For anyone who's ever looked around their house and wondered where all their stuff really came from, Peacock's latest show The Gentle Art of Swedish Death Cleansing is for you.
Hosted and produced by actress and comedian Amy Poehler, the show features three Swedish "death cleaners"—a home decorator, a designer, and a psychologist—whose mission is to help people tidy up their homes and lives.
It adopts the concept of "death cleansing" from the Swedish concept of döstädning, popularized by Stockholm author Margaretta Magnusson in her 2018 book The Gentle Art of Swedish Death Cleansing.
"The idea is that we shouldn't leave our loved ones with mountains of trash to clean up when we die," he wrote in the 2022 follow-up, "The Swedish Art of Overaging: Life's Wisdom from someone you love (maybe) dies before you."
"Why should your family and friends take the time to clean up your mess when you can take care of it yourself?" asked Magnuson.
That's the question the series seeks to answer as three Death Cleanups travel to Kansas City, Missouri to help eight people physically and emotionally.
Each episode features tongue-in-cheek narration by Poehler, who tells viewers at the start of the show to "wash off your shit, so when you die nobody else has to. It's a very Swedish thing." Take it as you please."
Katarina Blom, a psychologist, told TODAY.com that the idea of eliminating death "is ingrained in our culture." He said he used to do this with his mom, who would suggest things like cleaning out one drawer at a time.
The idea, organizer Ella Engstrom told TODAY.com, is "an ongoing process."
"It's like doing it on a different level," he said. "So you have the tools to go in and do it."
Designer Johan Svensson added that the show wasn't really meant to be a model or guide for the audience.
"If you look at all the episodes – look at all the different people and destinies – (then) it can… turn on your inner voice, your compass, instead of an authority or an expert telling you what to do." Doing that and we don't. We don't. I don't really do that on the show," he explained. "We implemented something we felt we could share with someone."
But all three offer practical advice throughout the series. Engstrom says it's important to pay attention to where you are in life and "what helps you in the here and now. It takes change throughout life."
"It's so important to look at your home through the lens of, 'Wow, my whole life has gotten me this far,'" says Blom, adding that no one should be ashamed of being "a little too full". your current needs.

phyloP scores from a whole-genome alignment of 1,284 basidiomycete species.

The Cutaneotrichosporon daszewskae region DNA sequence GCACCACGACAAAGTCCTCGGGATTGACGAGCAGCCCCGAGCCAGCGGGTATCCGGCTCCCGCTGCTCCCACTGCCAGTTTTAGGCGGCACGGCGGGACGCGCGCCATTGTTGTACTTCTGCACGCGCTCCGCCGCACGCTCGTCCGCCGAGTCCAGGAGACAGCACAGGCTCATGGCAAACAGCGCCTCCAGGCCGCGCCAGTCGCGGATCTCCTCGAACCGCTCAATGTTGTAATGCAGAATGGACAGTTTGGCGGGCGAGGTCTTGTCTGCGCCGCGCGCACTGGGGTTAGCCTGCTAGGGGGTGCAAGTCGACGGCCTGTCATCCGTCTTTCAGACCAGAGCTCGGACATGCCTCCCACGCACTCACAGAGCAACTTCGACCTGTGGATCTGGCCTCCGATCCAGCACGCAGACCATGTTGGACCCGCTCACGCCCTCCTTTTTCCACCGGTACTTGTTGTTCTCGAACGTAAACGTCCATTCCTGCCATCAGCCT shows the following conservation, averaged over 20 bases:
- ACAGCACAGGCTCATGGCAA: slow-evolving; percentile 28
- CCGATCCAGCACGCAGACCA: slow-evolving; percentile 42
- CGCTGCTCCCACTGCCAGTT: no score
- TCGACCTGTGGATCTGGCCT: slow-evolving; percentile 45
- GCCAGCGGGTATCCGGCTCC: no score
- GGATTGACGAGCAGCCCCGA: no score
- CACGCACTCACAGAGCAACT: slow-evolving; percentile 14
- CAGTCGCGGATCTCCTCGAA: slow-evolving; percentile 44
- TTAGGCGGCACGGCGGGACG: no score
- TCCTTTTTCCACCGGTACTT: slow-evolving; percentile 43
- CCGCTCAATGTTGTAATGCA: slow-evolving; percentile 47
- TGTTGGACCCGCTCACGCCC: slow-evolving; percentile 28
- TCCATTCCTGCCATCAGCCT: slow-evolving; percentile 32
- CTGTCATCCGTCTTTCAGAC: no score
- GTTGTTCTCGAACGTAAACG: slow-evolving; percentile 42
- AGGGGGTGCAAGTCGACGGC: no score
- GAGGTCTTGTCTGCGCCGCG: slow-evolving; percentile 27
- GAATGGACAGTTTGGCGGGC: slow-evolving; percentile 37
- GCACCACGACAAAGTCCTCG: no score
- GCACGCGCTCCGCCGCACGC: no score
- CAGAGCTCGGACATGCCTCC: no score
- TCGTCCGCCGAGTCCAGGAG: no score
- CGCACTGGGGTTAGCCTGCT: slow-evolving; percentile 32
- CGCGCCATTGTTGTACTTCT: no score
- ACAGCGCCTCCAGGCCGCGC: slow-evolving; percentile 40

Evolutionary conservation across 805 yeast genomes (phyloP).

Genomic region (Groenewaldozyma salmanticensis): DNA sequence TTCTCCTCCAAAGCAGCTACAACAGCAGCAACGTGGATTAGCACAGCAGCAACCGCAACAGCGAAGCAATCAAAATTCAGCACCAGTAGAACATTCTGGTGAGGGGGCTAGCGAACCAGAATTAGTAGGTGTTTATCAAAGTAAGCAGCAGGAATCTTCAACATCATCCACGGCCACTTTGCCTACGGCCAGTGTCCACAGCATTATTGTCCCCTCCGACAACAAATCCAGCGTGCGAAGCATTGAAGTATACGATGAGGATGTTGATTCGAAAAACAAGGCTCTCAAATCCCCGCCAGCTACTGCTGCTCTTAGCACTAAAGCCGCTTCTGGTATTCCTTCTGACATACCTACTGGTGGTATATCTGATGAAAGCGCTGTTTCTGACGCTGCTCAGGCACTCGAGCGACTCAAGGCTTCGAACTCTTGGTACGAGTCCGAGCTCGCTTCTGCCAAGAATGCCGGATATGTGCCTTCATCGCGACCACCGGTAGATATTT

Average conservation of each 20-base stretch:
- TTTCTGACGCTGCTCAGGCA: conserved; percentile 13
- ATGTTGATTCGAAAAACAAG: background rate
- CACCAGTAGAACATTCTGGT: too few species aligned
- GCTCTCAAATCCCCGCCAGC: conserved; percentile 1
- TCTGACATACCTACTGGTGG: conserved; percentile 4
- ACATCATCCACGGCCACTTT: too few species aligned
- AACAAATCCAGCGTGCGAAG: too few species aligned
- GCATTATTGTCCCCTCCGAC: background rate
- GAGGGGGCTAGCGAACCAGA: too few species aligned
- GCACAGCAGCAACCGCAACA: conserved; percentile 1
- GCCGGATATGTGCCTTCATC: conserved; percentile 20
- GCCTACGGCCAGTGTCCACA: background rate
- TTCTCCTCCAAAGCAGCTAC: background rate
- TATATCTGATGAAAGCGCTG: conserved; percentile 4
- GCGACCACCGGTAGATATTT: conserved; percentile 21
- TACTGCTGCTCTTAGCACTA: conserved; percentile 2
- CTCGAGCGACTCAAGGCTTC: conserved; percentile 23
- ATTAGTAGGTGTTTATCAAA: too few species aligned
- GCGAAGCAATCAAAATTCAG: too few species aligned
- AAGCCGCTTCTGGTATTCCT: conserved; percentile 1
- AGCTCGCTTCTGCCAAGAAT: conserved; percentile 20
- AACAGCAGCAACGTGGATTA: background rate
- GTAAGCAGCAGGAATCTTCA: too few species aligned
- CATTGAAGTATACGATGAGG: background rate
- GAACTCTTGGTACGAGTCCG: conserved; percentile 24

She says it's important to have spaces in the home that serve a purpose, "not just 'Oh, that was built up over time.'
The series introduces a new home and central character with each episode, which is filmed in the Kansas City area over approximately one week.
While other cleanup shows like "The Home Edit" and "Tidying Up With Marie Kondo" tended to create the gritty, but sometimes gritty, "Swedish Death Purge" aesthetic, this show leaned towards comedy. For example, the first episode stars Suzy Sanderson, a former lounge singer and self-proclaimed “old horned chick” who is reluctant to part with the eclectic sex arts she has accumulated over the years. (And the episode ends with the Cleaners of Death and Sanderson in a drag show in his old clothes!)
For its somewhat unnatural title, this show is surprisingly moving.
The cleaning process is "gentle", says Blom. "This takes time".
For those looking to organize their space, she recommends asking loved ones what they really want from their home and "asking for help."
“We met a lot of strong people who said, 'I am independent. I'm going to build muscle in this really, really tough situation," Blom said. No need to! Ask for help.""
Svensson added that there shouldn't be a "reveal" at the end of each episode.
"I hope people who watch the show (understand) that it's a vision and a process," he said. "When we go to people's homes, there's a journey we start with them. It's not like we just walk in and start pointing fingers at them."
She adds that it's more about listening to what's going on in her life right now—from battling cancer to loneliness. They hope that the people exposed to these great emotions will lead them to a better place.
"I hope (we help) people get closer to who they really are and make their homes more reflective of who they are and who they want to be," he said.
This article originally appeared on TODAY.com